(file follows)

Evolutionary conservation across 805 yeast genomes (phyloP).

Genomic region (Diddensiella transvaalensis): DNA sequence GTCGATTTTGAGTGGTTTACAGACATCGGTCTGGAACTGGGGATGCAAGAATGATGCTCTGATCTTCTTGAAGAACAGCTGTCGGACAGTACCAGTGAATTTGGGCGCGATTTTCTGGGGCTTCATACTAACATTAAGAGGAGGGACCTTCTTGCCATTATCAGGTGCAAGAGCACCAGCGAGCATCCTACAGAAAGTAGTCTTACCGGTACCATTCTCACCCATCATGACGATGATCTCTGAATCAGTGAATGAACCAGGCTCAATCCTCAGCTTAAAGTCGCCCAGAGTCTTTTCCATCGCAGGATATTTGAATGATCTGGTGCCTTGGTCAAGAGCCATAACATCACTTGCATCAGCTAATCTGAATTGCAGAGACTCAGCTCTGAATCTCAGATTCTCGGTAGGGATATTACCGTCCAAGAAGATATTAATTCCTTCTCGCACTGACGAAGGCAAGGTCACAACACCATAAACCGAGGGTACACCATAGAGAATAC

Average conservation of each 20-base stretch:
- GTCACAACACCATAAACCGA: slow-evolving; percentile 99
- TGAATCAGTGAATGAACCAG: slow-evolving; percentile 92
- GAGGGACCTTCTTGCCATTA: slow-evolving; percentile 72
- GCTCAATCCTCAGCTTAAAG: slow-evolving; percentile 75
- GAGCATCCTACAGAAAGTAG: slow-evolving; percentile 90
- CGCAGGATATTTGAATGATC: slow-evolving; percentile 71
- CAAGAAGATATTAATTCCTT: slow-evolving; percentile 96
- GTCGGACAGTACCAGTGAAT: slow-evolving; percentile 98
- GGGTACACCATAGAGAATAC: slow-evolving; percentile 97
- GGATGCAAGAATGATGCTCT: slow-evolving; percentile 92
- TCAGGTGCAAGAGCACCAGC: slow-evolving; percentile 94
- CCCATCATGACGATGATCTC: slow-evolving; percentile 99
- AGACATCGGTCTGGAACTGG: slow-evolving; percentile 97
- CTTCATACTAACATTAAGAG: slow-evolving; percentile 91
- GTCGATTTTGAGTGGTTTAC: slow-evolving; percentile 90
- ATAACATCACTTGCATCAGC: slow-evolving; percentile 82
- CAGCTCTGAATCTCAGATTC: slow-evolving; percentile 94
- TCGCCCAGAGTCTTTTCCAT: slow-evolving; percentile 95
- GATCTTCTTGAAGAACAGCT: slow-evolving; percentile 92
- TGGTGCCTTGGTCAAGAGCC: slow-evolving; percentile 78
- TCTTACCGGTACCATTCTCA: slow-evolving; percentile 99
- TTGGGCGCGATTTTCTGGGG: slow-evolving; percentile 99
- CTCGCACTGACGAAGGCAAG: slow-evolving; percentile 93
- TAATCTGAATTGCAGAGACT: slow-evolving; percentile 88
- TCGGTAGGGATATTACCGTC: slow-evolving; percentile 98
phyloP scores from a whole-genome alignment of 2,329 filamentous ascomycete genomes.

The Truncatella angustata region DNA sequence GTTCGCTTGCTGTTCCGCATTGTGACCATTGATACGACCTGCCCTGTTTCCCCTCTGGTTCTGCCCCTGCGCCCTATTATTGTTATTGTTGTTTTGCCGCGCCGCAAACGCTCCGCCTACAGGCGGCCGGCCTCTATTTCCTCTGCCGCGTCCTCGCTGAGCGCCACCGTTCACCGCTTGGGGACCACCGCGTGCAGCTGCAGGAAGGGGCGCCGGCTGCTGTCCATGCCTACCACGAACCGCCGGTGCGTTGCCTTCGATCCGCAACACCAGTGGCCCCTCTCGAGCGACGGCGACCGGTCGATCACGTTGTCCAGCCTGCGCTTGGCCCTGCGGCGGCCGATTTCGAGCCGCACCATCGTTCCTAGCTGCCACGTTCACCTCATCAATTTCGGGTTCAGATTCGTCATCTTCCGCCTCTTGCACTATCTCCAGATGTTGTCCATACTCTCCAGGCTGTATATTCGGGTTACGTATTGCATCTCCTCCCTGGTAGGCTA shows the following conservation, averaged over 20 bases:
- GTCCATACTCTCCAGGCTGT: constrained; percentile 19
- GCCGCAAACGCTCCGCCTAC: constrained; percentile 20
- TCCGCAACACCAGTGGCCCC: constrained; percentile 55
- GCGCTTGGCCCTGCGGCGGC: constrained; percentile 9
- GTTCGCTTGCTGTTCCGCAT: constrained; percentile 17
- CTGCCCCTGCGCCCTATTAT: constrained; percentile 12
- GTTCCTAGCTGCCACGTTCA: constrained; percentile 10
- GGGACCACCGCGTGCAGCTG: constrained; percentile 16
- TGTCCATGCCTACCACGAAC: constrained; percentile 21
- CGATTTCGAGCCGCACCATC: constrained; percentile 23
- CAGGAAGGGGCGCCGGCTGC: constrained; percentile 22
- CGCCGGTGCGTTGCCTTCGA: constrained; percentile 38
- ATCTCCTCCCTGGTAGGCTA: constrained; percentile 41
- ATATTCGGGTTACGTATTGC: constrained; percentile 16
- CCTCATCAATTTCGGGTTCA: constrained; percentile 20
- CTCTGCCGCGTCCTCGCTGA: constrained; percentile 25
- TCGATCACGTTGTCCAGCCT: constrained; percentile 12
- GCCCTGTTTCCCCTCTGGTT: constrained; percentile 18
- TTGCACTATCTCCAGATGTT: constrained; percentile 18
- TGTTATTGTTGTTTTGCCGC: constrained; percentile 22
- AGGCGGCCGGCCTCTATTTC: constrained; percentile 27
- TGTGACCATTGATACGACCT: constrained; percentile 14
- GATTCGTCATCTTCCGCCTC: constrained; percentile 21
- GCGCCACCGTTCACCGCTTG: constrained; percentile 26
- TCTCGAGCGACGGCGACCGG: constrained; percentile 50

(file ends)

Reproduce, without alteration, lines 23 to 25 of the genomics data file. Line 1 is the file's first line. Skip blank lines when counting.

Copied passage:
- TGGTGCCTTGGTCAAGAGCC: slow-evolving; percentile 78
- TCTTACCGGTACCATTCTCA: slow-evolving; percentile 99
- TTGGGCGCGATTTTCTGGGG: slow-evolving; percentile 99